Government and public-sector agencies must be able to provide secure access to employees, citizens and suppliers around the world. This presents a monumental challenge considering todays range of Internet security threats. Increasingly, attacks in both the private and public sectors are driven by financial gain—hackers are no longer motivated by notoriety. With mountains of personal and private data stored, government agencies are a target for attacks. They have literally everything to lose and must understand emerging threats and how to protect against them.
Information leakage is a serious emerging threat for government agencies. These attacks, which occur both accidentally and maliciously, are on the rise in the public sector. A noteworthy example is the Department of Veterans Affairs, which lost the personal information of 26 million veterans when an employees laptop was stolen. The consequences of personal information in the wrong hands could be devastating.
From classified defense information to Social Security numbers, agencies must prevent employees from accidentally or maliciously sending data to a nontrusted or unknown location or to an unauthorized internal recipient. Increasingly, agencies are implementing information leak prevention technologies to thwart data loss. Hackers will seek to improve concealment methods of stealing data using encryption with malicious code to bypass these technologies.
The Web will continue to be the No. 1 infection vector for malicious code designed to steal information, which is evolving at a rapid pace in both numbers and attack sophistication.
Underground cyber-criminals are becoming better organized and are running a better economy, including buying and selling of hacker tool kits and zero-day vulnerabilities that can be exploited. With financial gain on the table, the market for zero-day attack code is becoming more competitive, resulting in more attacks and more sophisticated attacks on both the client and server side.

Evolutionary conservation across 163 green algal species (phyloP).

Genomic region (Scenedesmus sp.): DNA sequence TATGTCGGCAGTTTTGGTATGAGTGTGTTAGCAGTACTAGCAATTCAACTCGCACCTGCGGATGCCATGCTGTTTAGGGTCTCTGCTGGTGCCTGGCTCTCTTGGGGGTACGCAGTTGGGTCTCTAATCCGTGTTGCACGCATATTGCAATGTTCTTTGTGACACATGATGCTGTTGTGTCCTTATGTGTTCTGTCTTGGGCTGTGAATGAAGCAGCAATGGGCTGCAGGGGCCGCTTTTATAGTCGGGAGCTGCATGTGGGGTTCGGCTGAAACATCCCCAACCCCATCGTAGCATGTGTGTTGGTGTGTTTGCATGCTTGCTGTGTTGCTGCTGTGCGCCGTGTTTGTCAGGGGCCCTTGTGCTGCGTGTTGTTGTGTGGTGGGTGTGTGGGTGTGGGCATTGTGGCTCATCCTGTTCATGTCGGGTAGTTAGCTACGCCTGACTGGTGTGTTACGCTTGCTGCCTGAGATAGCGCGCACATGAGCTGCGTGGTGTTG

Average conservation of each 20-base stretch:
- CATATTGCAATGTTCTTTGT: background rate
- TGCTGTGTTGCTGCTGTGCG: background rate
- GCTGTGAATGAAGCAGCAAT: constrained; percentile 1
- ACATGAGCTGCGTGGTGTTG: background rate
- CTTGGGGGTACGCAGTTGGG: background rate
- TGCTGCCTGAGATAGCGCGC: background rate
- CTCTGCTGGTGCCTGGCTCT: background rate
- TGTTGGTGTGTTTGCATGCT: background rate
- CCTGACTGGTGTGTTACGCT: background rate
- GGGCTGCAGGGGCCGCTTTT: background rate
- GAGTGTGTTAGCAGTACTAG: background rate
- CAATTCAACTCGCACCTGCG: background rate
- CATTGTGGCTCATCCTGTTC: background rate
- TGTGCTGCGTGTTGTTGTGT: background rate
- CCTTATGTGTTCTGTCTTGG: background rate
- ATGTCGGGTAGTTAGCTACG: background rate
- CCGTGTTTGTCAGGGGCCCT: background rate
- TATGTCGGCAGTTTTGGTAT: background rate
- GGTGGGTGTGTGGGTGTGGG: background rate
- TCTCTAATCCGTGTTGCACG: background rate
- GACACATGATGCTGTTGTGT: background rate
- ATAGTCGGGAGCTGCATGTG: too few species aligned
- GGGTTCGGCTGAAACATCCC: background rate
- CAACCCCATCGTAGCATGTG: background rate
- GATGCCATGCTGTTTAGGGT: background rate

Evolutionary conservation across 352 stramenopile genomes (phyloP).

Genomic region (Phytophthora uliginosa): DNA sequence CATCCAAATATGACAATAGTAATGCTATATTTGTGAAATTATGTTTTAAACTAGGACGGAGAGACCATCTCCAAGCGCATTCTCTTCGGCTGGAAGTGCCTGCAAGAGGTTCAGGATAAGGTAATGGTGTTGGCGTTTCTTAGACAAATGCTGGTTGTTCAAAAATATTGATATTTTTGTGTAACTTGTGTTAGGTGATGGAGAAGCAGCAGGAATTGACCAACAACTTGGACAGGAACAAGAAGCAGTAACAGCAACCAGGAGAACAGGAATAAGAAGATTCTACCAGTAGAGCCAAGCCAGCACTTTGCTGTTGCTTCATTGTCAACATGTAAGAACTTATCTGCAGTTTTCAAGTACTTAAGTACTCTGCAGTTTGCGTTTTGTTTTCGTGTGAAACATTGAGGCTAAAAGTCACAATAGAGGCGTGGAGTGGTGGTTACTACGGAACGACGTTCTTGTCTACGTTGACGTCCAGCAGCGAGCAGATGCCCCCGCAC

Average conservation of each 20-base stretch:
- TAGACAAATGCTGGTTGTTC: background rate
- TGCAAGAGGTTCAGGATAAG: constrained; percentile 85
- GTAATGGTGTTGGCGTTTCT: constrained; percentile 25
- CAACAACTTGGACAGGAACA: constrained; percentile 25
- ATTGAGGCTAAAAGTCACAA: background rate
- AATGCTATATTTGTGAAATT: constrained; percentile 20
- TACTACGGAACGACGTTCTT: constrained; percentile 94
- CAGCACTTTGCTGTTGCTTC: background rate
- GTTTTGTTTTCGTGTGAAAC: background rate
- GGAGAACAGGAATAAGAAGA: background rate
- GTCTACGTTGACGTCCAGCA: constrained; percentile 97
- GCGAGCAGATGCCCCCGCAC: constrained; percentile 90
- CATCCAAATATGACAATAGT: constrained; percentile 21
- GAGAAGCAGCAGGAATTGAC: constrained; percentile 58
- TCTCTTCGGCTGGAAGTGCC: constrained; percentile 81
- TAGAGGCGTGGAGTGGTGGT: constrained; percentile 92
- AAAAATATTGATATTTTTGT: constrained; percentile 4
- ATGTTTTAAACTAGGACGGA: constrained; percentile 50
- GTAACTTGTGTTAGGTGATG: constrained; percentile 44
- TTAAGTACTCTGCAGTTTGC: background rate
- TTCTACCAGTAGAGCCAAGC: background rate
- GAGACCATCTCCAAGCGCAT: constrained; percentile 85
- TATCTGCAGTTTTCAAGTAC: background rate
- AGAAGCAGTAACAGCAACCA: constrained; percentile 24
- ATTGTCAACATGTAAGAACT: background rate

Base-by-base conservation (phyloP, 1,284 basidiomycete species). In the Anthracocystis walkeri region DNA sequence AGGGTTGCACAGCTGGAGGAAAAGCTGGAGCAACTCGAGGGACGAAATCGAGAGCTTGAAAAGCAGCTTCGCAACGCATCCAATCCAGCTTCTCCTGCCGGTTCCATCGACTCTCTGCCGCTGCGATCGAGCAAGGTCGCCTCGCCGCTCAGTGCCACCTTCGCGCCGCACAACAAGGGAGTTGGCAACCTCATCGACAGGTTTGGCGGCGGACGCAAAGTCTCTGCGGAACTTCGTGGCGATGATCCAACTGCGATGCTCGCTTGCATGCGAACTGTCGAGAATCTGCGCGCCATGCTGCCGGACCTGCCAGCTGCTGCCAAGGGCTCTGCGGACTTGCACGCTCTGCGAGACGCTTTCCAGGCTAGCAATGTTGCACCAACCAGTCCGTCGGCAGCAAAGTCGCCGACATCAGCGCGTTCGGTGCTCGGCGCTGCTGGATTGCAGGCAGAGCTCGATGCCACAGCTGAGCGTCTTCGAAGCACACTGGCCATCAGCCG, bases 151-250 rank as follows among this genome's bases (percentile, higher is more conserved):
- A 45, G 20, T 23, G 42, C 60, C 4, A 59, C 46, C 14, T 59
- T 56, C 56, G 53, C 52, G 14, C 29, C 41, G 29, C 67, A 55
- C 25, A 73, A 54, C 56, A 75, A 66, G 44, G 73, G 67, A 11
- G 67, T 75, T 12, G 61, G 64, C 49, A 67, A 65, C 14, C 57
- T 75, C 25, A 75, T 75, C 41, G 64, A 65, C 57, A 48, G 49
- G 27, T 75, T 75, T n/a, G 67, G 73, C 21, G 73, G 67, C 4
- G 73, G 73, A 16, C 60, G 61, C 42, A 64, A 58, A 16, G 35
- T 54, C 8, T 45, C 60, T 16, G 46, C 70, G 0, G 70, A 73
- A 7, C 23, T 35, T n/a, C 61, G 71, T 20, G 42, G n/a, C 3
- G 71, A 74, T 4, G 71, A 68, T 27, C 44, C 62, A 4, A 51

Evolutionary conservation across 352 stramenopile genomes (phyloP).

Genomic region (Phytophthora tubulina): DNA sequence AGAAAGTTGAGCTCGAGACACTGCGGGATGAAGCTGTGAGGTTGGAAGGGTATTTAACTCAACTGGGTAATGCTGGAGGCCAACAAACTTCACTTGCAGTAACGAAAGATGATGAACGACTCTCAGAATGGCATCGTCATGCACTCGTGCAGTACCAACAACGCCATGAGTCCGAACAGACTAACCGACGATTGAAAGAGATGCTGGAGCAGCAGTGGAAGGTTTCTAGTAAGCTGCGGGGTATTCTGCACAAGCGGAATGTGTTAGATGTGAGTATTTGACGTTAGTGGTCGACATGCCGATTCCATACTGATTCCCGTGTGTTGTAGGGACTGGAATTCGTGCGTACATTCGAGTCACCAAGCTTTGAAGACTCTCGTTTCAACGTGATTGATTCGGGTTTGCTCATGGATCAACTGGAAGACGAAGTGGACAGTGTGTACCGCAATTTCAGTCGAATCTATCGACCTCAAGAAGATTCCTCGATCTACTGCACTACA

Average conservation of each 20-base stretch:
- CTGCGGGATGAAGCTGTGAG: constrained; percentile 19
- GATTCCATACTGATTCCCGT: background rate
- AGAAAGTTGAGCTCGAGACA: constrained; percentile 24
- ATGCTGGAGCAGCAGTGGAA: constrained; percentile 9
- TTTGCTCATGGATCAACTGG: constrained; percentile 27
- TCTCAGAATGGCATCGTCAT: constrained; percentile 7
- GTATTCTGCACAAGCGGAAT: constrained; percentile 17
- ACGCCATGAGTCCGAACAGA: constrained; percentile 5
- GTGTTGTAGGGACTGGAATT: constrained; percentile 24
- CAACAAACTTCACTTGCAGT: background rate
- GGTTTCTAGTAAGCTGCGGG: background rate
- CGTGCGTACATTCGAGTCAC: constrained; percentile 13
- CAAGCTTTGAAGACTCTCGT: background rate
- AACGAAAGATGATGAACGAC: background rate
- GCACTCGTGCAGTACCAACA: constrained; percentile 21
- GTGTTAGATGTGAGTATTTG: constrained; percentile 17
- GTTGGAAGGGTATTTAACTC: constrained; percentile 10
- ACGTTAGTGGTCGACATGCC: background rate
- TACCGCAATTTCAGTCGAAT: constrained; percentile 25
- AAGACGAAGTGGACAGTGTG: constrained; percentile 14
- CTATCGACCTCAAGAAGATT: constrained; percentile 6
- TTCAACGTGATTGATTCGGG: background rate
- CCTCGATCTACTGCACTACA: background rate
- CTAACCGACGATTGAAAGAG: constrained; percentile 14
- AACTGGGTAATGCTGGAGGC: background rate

Protecting your agency against these threats is all about being proactive. Traditional approaches to security that focus on anti-virus and intrusion prevention are identifying attacks only after theyve compromised the network. While the basics—anti-virus and firewalls, for example—are still a critical part of any government security strategy, they are not equipped to deal with todays quickly evolving threats. Agencies need to implement technology that finds, blocks and protects them from Web-based threats before they compromise systems.
Agencies also should look for technology that acts as a "digital data guardian" to help control how sensitive data can leave the organization and under what circumstances. Information leak prevention solutions can help control where users go, how they get there, and what information they can send or use.
Government agencies also have a responsibility to follow state and federal regulations that relate to data security. For example, as of June 2006, 31 states had data protection laws in place, such as Californias SB1386, which applies to both government agencies and private companies and requires notification to California residents when that data has been or may have been accessed without authorization. Recently, additional bills, such as the federal Data Accountability and Trust Act, have been introduced to protect consumers. That act requires agencies to uphold reasonable security policies and procedures to protect computerized data containing personal information and to provide for nationwide notice in the event of a breach.
There is also the Federal Information Security Management Act. FISMA outlines standards for information security requirements as well as guidelines for determining the effectiveness of security systems. Its designed to help government agencies understand security vulnerabilities and implement systems that mitigate risk at a low cost. While regulations such as FISMA are instrumental in providing a consistent approach to security, its important to stay ahead of the curve with a proactive approach.
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